Release Date: Sep 23, 2016
Record label: Polyvinyl
Genre(s): Pop/Rock, Alternative/Indie Rock
The first words that come from James Alex on Beach Slang’s first EP are, “I’m a slave to always fucking up / It’s not OK, but maybe it’s enough.” A second EP and two LP’s later, not much has changed - and not much has to. After all, Alex believes in the healing power of rock 'n roll, and only outsiders and losers believe something that stupid. Or as the next two lines of that song go: "Kids like us are weird, and more, we’re brave / We tie our tongues and turn them into rage." In keeping with this theme, Alex opens Beach Slang's fantastic new LP, A Loud Bash of Teenage Feelings, by demanding that you play him something loud and fast and also "something that will always last".
Beach Slangâ€™s debut album could have easily been titled A Loud Bash of Teenage Feelings. It had plenty of references to staying young and being alive. While those are not gone on the band's excellent sophomore full length, a little more growing up bleeds through. Teenage Feelings grounds itself in adolescence but adulthood lingers more than ever before.A spiritual elder to The Things We Do to Find People Who Feel Like Us,the album never strays far from their glorified style.
Beach Slang are a hearts on the sleeve, cards on the table kind of open. There’s no pretence; it’s their truth, the whole truth and nothing but the ugly truth. Across a handful of EPs and debut album ‘The Things We Do To Find People Who Feel Like Us’, the Philadelphia punks opened a door to a world of young love and old wounds. ‘A Loud Bash of Teenage Feelings’ sees the party continue.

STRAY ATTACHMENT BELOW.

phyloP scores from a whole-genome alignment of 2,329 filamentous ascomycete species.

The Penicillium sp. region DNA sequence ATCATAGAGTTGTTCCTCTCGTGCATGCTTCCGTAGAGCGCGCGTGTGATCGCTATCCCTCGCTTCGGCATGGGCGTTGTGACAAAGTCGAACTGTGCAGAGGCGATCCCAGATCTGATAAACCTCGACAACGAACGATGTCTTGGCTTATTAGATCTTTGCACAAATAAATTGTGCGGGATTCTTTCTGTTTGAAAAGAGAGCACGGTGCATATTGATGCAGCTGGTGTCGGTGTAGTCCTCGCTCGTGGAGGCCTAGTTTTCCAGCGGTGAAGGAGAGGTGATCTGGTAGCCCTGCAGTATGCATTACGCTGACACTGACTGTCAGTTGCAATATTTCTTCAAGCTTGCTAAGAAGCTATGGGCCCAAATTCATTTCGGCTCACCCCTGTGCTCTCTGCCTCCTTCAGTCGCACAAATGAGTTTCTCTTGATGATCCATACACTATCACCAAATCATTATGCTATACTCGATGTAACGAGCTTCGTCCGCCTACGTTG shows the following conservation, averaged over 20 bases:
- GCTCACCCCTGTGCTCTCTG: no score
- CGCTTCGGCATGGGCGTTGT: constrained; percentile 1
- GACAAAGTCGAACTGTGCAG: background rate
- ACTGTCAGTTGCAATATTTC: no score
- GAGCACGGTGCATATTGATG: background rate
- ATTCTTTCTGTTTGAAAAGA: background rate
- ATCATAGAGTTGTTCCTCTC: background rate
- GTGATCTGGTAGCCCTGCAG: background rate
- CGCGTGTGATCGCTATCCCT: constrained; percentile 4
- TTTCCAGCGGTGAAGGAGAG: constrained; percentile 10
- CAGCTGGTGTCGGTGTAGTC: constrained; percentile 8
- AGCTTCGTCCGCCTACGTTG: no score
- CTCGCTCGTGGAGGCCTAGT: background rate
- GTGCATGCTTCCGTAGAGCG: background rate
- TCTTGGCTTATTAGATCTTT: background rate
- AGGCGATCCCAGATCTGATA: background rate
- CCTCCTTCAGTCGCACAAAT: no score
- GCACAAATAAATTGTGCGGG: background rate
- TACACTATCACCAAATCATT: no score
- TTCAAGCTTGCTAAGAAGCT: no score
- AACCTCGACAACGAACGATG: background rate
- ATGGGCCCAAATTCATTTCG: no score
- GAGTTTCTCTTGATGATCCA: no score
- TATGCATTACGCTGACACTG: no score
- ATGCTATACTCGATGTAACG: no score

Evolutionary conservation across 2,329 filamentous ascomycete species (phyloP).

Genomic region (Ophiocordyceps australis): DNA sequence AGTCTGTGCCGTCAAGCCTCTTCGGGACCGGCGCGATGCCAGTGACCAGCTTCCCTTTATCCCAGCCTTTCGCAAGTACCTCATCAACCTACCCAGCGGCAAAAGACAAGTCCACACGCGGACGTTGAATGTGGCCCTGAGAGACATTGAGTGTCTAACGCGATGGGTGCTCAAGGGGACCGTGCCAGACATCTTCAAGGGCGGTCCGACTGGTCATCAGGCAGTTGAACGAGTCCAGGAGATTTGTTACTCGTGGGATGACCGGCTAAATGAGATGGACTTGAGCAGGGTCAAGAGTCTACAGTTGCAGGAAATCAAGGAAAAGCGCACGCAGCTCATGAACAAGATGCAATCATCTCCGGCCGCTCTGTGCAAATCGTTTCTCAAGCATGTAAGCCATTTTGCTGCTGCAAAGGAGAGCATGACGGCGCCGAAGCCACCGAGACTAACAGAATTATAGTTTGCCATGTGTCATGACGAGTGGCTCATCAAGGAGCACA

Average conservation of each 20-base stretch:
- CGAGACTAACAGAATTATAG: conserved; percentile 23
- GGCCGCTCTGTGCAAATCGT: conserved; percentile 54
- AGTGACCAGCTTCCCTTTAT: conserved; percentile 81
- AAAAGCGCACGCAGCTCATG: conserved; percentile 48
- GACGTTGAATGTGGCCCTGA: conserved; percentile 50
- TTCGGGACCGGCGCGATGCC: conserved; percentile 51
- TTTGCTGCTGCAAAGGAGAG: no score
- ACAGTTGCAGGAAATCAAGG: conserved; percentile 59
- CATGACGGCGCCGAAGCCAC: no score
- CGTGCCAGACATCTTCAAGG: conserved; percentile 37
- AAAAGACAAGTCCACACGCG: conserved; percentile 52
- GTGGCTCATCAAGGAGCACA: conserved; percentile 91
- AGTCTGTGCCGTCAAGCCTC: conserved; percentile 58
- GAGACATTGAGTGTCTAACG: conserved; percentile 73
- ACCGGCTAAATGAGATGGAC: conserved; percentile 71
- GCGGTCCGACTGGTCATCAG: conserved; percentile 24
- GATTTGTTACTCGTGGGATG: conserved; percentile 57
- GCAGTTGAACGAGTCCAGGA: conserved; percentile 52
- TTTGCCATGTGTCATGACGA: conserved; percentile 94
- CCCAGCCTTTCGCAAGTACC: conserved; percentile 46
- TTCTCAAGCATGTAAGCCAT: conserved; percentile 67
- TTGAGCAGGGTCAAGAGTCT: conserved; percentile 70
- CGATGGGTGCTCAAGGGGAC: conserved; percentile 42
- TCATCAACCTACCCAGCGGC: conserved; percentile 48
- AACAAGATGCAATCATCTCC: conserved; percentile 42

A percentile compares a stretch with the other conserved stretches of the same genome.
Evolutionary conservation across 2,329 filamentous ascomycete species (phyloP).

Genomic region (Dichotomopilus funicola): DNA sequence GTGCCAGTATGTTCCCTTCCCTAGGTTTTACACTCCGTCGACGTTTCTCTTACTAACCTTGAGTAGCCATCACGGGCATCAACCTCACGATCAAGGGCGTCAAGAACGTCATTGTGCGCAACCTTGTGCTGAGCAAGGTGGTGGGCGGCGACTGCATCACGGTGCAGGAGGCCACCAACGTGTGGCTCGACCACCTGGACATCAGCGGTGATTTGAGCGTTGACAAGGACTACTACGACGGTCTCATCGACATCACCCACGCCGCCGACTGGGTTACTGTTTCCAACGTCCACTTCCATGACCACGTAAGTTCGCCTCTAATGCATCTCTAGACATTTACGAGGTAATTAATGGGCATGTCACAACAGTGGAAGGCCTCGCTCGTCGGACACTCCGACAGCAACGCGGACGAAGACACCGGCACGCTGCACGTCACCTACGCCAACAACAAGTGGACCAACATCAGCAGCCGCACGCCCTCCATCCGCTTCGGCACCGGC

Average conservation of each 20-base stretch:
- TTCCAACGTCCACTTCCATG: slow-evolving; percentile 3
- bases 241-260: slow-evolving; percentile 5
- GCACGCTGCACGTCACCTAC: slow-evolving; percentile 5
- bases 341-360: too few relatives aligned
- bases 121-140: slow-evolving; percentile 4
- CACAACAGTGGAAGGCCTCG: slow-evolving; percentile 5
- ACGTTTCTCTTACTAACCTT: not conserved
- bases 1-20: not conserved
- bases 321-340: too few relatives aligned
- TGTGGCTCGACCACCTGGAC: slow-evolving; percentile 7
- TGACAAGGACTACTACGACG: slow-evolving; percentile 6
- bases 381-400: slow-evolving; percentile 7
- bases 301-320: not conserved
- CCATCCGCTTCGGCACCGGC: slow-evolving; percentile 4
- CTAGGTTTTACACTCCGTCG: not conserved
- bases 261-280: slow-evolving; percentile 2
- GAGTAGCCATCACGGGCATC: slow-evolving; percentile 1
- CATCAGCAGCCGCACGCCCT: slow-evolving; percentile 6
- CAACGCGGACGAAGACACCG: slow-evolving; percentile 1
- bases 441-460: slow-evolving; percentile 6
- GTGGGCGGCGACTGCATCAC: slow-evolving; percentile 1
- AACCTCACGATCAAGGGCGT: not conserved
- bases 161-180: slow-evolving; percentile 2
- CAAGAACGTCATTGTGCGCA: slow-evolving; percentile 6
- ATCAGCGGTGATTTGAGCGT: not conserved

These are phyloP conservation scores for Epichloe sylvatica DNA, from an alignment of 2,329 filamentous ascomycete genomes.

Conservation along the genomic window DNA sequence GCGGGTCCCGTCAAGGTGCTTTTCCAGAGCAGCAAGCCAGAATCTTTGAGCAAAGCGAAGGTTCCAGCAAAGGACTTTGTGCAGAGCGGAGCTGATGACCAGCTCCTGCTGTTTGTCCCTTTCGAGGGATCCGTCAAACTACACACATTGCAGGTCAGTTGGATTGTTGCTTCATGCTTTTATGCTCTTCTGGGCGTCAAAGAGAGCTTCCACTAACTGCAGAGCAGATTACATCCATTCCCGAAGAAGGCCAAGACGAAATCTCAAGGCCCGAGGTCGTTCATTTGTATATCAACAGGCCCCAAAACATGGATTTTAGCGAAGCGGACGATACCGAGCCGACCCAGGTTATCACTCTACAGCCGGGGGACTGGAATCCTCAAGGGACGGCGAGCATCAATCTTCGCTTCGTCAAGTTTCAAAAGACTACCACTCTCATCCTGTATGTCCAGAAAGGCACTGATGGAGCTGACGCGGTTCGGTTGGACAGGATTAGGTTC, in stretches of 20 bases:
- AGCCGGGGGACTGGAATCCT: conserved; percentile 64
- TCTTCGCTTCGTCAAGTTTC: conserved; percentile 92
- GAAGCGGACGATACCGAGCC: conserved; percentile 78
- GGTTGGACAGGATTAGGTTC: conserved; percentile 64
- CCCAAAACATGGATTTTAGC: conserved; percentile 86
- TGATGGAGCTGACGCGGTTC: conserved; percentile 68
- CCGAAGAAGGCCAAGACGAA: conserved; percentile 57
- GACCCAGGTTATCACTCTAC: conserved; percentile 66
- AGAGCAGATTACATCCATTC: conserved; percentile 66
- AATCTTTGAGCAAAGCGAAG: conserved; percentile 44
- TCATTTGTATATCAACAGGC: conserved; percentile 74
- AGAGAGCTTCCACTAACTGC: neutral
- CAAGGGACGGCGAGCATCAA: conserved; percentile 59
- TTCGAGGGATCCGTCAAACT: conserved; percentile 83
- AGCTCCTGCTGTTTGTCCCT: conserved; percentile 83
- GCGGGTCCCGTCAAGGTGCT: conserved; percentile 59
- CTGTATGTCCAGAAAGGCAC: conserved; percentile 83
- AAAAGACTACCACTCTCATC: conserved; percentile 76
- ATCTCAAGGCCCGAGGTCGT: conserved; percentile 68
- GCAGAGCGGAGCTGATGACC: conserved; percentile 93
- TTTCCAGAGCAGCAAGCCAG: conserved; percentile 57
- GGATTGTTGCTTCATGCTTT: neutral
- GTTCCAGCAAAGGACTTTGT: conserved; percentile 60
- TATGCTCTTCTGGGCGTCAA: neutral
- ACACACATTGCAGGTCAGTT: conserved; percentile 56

For me, teen-punk went out with bongs and wearing pavement-sweeping skate jeans. But Philadelphia trio Beach Slang are nostalgic for their lost years – the 80s era of collegiate bands like Hüsker Dü and the Replacements – while throwing its air-punching soundtrack forward to the future. You won’t find knob gags here: these are songs that distill frustration, alienation, youthful abandon and rebellion into something more thoughtful, informed by wiry post-punk (Art Damage), distortion-rich guitar melodies and widescreen atmosphere (Hot Tramps, The Perfect High).
This is the soundtrack to growing up. Beach Slang’s second full-length does a stellar job of building on frontman James Alex’s knack for storytelling. Sharing the tales he heard from kids on the road, the album addresses the courage and strength it takes to get through the tough times growing up. ‘Future Mixtape For The Art Kids’ and ‘Punks In A Disco Bar’ mix together heartfelt choruses with snappy hooks.